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2010 Tour De France Champion Tests Positive for Clenbuterol


#1

Rider suspended over minute traces of clenbuterol

The International Cycling Union (UCI) has confirmed the suspension of Tour de France champion Alberto Contador after traces of clenbuterol were found in a sample from July 21. The governing body highlighted that the amount of clenbuterol was 400 times less than the amount World Anti-Doping Agency accredited labs must be able to detect.

The following is the UCI's release in full addressing the matter:

â??The UCI confirmed today that Spanish rider Alberto Contador returned an adverse analytical finding for clenbuterol following the analysis of urine sample taken during an in competition test on 21st July 2010 on the second rest day of the Tour de France. This result was reported by the WADA accredited laboratory in Cologne to UCI and WADA simultaneously.

â??The concentration found by the laboratory was estimated at 50 picograms (or 0,000 000 000 05 grams per ml) which is 400 time less than what the antidoping laboratories accredited by WADA must be able to detect.â??

â??In view of this very small concentration and in consultation with WADA, the UCI immediately had the proper results management proceedings conducted including the analysis of B sample that confirmed the first result. The rider, who had already put an end to his cycling season before the result was known, was nevertheless formally and provisionally suspended as is prescribed by the World Anti-Doping Code.

â??This case required further scientific investigation before any conclusion could be drawn. The UCI continues working with the scientific support of WADA to analyse all the elements that are relevant to the case. This further investigation may take some more time.

â??In order to protect the integrity of the proceedings and in accordance with the World Anti-Doping Code, the UCI will refrain from making any further comments until the management of this adverse analytical finding has been completed."

Contador's press officer announced earlier today the Spaniard would hold a press conference in Spain later today to detail his version of events, which was when news of the adverse finding first surfaced. That release pointed the finger at food contamination as the cause behind the issue.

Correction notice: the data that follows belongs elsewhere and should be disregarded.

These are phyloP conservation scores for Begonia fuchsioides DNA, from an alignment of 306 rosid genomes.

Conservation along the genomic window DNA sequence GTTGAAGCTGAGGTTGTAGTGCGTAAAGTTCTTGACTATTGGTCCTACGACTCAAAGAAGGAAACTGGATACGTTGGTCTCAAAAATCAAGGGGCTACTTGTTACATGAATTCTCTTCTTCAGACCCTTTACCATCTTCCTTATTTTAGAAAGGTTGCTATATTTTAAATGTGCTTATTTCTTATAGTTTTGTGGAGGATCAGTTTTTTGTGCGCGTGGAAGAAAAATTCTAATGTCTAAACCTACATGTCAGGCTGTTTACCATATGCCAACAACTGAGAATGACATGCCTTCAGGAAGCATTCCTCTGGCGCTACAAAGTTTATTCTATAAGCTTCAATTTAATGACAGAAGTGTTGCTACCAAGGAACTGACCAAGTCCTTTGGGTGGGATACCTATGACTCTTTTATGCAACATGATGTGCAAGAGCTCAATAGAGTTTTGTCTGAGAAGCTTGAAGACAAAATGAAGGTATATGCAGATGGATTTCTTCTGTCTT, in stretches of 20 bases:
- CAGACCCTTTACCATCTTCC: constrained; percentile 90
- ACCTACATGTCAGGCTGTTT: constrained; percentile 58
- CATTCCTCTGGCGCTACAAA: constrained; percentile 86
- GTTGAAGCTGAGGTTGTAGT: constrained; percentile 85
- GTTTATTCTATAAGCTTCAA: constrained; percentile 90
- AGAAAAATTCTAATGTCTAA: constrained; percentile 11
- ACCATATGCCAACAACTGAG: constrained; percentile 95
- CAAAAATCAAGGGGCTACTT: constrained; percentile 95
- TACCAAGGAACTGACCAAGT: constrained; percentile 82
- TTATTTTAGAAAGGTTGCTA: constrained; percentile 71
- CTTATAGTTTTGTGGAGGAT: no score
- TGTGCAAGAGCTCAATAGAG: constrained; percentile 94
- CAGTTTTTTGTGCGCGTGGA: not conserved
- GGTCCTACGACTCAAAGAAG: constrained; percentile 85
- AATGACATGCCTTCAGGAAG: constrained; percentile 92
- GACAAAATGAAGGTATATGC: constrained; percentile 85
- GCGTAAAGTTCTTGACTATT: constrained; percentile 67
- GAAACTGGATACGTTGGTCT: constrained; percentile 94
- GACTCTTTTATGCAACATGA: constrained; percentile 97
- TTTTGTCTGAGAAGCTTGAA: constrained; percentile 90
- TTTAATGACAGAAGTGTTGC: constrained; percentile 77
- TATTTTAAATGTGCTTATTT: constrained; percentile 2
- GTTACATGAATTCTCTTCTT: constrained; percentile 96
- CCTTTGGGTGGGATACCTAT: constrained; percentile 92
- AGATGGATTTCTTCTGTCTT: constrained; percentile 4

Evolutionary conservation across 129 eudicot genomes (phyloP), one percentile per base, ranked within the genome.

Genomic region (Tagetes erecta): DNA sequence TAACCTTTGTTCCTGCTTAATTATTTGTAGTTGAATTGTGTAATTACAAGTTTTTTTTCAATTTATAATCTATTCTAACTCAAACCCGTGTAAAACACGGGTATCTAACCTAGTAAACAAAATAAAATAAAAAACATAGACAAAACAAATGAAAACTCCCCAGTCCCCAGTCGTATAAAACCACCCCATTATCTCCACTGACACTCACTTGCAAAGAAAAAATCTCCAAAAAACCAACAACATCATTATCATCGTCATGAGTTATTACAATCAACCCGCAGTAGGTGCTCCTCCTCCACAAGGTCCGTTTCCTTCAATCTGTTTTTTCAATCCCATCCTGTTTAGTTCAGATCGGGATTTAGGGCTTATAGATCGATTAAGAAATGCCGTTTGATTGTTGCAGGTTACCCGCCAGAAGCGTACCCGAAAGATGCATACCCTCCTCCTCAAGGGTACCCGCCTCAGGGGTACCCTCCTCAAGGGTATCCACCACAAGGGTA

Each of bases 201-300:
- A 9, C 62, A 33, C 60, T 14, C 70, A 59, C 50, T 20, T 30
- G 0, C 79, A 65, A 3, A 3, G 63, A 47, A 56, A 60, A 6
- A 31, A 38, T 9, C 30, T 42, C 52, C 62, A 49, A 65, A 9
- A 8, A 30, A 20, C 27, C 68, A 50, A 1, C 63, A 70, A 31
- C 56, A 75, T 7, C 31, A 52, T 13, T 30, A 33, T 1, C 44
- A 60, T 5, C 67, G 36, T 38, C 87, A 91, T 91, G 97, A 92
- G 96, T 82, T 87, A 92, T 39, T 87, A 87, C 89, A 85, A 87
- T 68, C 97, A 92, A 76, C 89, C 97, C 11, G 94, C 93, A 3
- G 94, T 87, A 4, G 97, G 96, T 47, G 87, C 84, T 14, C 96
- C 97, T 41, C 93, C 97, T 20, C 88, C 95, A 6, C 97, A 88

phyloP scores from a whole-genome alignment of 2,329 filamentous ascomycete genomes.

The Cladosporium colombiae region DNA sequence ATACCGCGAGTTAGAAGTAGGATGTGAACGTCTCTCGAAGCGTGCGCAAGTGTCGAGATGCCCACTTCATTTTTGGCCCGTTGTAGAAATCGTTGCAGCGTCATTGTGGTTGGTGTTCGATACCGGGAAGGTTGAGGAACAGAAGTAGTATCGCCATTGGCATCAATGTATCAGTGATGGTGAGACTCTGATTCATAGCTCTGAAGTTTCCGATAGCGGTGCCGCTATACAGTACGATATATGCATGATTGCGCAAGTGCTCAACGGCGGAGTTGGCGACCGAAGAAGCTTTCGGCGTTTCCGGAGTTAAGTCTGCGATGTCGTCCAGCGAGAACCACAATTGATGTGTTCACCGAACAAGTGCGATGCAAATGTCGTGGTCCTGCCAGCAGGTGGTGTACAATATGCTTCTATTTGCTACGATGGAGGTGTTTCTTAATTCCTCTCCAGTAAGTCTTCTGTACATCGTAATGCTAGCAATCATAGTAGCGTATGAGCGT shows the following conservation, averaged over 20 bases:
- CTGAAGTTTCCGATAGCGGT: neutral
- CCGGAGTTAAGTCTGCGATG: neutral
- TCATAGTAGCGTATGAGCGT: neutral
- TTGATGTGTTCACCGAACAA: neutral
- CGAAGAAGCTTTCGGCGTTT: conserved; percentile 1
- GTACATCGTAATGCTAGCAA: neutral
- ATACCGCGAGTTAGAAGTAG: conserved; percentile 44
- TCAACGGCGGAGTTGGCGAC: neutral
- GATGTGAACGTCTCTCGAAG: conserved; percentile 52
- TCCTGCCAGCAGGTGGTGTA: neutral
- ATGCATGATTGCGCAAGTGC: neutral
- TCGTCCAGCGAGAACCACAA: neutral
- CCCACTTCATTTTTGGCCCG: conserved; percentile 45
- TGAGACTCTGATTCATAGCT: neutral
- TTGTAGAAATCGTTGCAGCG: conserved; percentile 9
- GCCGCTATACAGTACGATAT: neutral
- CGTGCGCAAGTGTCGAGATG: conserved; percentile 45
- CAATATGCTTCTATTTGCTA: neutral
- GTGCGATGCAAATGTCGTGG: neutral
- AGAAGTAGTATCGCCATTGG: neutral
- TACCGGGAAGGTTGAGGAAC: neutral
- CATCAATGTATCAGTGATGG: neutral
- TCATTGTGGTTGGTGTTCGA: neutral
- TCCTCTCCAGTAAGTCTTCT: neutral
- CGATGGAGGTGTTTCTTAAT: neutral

#2

,,,,some interesting facts.

Anti-doping expert: Clenbuterol contamination plausible

News that Tour de France winner Alberto Contador has tested positive for the banned stimulant clenbuterol has raised the question: is his assertion that food or supplement contamination is responsible for the result plausible? Cyclingnews spoke with expert Dr. Don Catlin of Anti-Doping Research, Inc. to find out.

"Without knowing what the level [of clenbuterol] in his sample is, it's impossible to say," Catlin said. His laboratory works with supplement makers to detect drug contaminants, and Catlin said that clenbuterol is one of the more common contaminats found in supplements.

In 2008, Catlin's lab worked on the case of swimmer Jessica Hardy, who sat out of competition for two years after testing positive for clenbuterol, and found the drug in supplements that she was taking. Hardy used the information to sue the manufacturer.

The drug is a stimulant as well as an anabolic agent, and because of these properties it is not prescribed in its primary use an anti-asthma medication in the US.


#3

I was just reading about this on ESPN.

Of course he tested positive. Dont all cyclists these days? (except lance)

I hope they strip Contador of the Tour Win just like they did with Landis.


#4

Was just going to post this. I don't know, food contamination seems off...


#5

Word. First, I'm surprised at the notion of treating cattle bred to be eaten with Clen, that would seem kind of counterproductive. Yes I suppose it would help build more lean tissue, but wouldn't it also burn through much of that precious marbling that makes beef taste so good?

And I would think it would decrease body weight overall, and isn't that how beef is sold? Thereby decreasing profits for the farmer...so that part sounds shady to me to begin with.

Secondly, I assume you'd have to eat a metric fuckton of the mysteriously contaminated beef for it to show up in your blood, even at 50 picograms, but I'm no chemist.

Nevertheless, if anything is to be learned from the trainwreck that is Floyd Landis, Contador needs to be up front about it now and not blame it on the beef, write a book about it, and then have it blow up in his face 3-5 years later.

I for one would be happy to see him taken down a peg if in fact he is/was cheating.